Originally posted on my newsletter, The Standard Rainbow Hour, which you should subscribe to (free)
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One way that I understand my present difficulties is that I am unable to trust, and because of this, I lead a greatly curtailed life.
Naturally I’m fixated on why, and I believe I’ve found answers in theories of attachment trauma and developmental trauma. There’s a long memoir version of this. The very short version is that I do not believe my early caregivers behaved in trustworthy ways; and so I never hardwired the ability, during my earliest most critical months and years, to trust another human being (or myself).
The cascading consequences of this are hostile to human thriving and include: A fearful posture towards all people, a fearful posture towards life and the world, and difficulties developing loving feelings and relationships.
A few days ago I listened to Brené Brown talking about the anatomy of trust, and I was struck by this nugget: We have a hard time trusting people who don’t ask for help.
I hate asking for help.
My whole body rebels, cringes, at the thought of it. Partly, I hate to admit I’ve made a mistake, or am overwhelmed. Admitting mistakes or defeat was simply not done in my family or community when I was a kid.
And partly, I assume that nobody wants to help. Why would they? Nobody stepped in to help me in my biggest childhood battles. I’ve been fighting dragons alone since my first memories. I can only rely on myself.
I know I’m not alone on this mindset, this Lone Ranger thing. It’s very American, and I think it’s a fat slice of the present crisis of hopelessness and despair. Because life is, in actuality, too much for any single human being. Humans were never meant to go through life alone. No human endeavor is accomplished in isolation, and to believe in the solitary genius, the bootstrapping entrepreneur, or the Lone Ranger, is to simply miss the vast network of human interconnectedness.
The cost of this mindset is a deep existential loneliness.
We are fundamentally social animals. We only exist in the context of the group. A solitary human being makes as much sense as a solitary honey bee. Or to quote Bessel van der Kolk: We barely exist as individual organisms.
This is an ambling prelude to say, I could use some help. I’m losing at Capitalism; e.g., running out of money. I do believe I am doing Right Work with my art, but so far it brings in about $300-400 per month. So I need to find a part-time job. I wonder if anyone in my network knows of one. I’m looking for something remote, with flexible hours, that pays lavishly. My target is to work the equivalent of about 4 days a week. Besides my creative skills, I am well versed in admin-y stuff, customer service, communications.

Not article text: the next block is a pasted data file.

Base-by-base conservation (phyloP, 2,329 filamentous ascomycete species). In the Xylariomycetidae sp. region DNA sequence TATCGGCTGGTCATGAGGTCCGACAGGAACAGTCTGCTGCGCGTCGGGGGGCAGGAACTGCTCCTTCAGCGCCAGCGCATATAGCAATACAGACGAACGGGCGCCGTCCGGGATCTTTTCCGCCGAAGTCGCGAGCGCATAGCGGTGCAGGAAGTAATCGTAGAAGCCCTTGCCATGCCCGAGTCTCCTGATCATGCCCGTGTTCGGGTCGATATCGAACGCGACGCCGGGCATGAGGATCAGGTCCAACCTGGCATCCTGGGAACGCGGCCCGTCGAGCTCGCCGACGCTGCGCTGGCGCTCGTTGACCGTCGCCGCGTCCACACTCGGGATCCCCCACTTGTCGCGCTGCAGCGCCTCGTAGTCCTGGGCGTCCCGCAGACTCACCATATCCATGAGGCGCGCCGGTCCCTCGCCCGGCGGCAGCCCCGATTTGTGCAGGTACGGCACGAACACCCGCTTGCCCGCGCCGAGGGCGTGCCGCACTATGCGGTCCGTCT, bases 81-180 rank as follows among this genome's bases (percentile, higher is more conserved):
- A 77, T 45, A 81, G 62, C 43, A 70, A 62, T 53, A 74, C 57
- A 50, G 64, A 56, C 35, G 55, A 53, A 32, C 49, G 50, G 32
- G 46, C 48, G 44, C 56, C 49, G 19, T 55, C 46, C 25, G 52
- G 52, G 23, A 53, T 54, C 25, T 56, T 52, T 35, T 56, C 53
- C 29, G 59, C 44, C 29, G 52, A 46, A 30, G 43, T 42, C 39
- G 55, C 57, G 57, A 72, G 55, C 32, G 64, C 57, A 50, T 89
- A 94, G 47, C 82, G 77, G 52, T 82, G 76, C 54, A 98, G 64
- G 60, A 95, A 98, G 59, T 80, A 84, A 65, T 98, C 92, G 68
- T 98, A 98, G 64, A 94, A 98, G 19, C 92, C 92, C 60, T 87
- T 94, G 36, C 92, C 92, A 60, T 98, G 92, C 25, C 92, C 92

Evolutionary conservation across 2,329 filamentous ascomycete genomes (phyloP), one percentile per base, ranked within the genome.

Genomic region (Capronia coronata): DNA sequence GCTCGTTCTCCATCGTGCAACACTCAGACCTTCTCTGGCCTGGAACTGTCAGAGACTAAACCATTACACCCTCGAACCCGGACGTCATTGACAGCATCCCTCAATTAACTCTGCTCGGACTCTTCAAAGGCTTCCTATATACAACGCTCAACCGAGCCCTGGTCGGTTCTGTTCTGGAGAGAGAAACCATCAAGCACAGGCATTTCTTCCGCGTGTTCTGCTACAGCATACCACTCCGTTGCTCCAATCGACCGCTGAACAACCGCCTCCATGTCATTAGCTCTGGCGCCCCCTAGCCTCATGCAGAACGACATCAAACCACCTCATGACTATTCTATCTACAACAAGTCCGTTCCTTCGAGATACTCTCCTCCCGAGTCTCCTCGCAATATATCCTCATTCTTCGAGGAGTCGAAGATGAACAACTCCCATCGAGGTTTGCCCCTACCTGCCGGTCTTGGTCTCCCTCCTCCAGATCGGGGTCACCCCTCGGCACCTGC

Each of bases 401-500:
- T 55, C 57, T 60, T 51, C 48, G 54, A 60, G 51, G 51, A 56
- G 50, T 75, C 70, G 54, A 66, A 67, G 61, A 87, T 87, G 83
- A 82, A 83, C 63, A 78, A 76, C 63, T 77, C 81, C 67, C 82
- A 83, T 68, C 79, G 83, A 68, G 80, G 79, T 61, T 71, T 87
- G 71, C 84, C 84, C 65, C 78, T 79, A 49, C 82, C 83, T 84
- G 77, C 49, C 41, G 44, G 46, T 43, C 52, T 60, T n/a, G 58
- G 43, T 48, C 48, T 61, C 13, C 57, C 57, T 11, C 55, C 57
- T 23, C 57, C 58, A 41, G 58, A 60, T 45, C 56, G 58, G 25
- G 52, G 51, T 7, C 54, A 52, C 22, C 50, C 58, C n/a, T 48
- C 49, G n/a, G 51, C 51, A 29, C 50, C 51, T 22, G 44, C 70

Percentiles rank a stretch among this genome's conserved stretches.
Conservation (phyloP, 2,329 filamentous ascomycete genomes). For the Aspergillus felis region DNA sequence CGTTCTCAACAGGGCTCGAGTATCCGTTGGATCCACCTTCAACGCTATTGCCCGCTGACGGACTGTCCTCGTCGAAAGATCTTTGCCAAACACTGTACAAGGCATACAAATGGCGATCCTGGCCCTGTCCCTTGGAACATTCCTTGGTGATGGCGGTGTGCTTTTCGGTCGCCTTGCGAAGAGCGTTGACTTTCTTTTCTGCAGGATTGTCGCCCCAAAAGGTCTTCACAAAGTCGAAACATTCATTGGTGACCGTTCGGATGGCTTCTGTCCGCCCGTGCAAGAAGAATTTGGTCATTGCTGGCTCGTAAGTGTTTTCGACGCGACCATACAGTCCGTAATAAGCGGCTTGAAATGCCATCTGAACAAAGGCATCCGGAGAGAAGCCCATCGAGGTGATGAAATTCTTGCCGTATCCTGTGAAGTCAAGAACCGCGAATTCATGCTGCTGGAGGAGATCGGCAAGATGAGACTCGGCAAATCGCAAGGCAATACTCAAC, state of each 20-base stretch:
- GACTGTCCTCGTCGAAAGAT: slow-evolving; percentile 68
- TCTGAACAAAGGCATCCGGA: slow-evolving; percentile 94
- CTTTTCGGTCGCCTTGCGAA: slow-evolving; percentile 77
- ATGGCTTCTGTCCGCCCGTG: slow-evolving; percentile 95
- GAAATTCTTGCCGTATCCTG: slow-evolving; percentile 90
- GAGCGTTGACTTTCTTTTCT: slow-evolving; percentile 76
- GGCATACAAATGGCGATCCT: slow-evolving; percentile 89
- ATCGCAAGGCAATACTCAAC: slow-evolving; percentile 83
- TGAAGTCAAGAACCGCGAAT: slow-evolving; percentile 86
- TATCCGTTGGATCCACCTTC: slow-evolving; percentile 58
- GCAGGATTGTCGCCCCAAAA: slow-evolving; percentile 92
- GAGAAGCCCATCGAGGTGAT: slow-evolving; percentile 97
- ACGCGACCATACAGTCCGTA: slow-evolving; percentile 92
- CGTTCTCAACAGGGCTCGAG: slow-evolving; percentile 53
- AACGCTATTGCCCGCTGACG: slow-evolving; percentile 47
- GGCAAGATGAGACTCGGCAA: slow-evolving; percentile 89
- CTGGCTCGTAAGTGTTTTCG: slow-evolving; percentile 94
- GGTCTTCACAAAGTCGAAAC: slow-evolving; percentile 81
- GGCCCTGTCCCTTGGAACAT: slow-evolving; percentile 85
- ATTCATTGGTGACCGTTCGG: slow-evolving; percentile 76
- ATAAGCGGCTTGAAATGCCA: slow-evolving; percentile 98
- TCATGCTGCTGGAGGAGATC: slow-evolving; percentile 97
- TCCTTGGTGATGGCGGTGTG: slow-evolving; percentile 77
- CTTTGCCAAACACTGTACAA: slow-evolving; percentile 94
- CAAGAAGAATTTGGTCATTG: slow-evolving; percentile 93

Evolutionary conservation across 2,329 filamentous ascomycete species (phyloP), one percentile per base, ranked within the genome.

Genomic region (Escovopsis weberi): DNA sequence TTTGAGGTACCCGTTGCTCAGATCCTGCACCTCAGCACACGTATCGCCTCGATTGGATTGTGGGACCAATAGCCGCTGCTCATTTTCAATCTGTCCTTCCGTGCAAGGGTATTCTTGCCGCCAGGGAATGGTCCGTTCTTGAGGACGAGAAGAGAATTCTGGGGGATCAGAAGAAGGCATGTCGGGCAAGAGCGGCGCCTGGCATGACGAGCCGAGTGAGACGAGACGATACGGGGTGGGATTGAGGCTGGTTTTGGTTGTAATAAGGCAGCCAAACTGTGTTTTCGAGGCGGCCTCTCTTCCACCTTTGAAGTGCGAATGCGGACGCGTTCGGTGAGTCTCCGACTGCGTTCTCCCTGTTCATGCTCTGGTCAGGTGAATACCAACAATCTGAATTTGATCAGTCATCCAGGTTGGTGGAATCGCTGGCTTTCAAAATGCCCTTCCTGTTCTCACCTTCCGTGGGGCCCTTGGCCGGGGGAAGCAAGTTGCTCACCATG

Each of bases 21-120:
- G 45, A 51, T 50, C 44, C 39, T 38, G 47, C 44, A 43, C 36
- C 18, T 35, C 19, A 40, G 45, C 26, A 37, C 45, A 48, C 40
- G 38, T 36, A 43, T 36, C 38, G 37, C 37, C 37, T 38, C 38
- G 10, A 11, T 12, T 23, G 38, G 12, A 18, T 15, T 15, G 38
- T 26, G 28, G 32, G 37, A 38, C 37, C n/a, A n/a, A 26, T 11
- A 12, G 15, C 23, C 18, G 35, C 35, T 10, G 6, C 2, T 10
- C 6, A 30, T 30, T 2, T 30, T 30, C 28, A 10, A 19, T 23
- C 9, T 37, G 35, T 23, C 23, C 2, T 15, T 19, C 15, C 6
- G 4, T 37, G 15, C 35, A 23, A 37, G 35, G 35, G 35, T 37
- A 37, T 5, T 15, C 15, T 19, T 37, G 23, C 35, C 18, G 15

I would love to do work that is closely aligned to my vocational work (creative, mental health, human wellbeing). But may settle for something else that is not evil.
Alternatively I am looking for funding sources, grants, sponsors, patrons, for my vocational work.
Kindly email me if you know of anything.
Trust is coming up in my life in another way. I’m in the midst of an online training with a California-based therapist named Riyaz Motan. There are 50 or so participants and we are working on healing others through something called embodied presence. If I could explain embodied presence adequately I’d probably be enlightened and smiling on the back of a bestselling pop-spirituality book. Presence is mindfulness-adjacent but it is not mindfulness [Try to unwind that koan…] It’s a meditative practice, but the focus of the training is on using presence to heal others.
The practice is much more intuitive and subtle than anything I’ve experienced in the therapy space. My first attempts to practice it with a partner were medium terrifying, because I was petrified of doing harm. Also I had intensive imposter vibes because most of my fellow students are working therapists.
Trust is central to healing with presence. The practitioner must trust their senses and intuition as they work with their partner. And core to the practice is the belief that a state of nonjudgmental presence is inherently healing.
Much of the work involves guiding the partner into a state of gentle presence around their own suffering. This involves little talking, or doing.
And yet, as I watch and practice, time and time again, the meditative exercise of “being with” one’s suffering serves to ease that suffering. Other gifts arise: Positive feelings, insights. Riyaz urges us to trust the presence, and trust what unfolds.
As I take part in the classes I am struck by the curious reliability of something so airy and vague as presence. To watch Riyaz work with a partner is to watch the most subtle of dances. And yet the partner always lands somewhere easier, hopeful, more expansive. It’s beautiful to behold. And central to all of it, a radical trusting.
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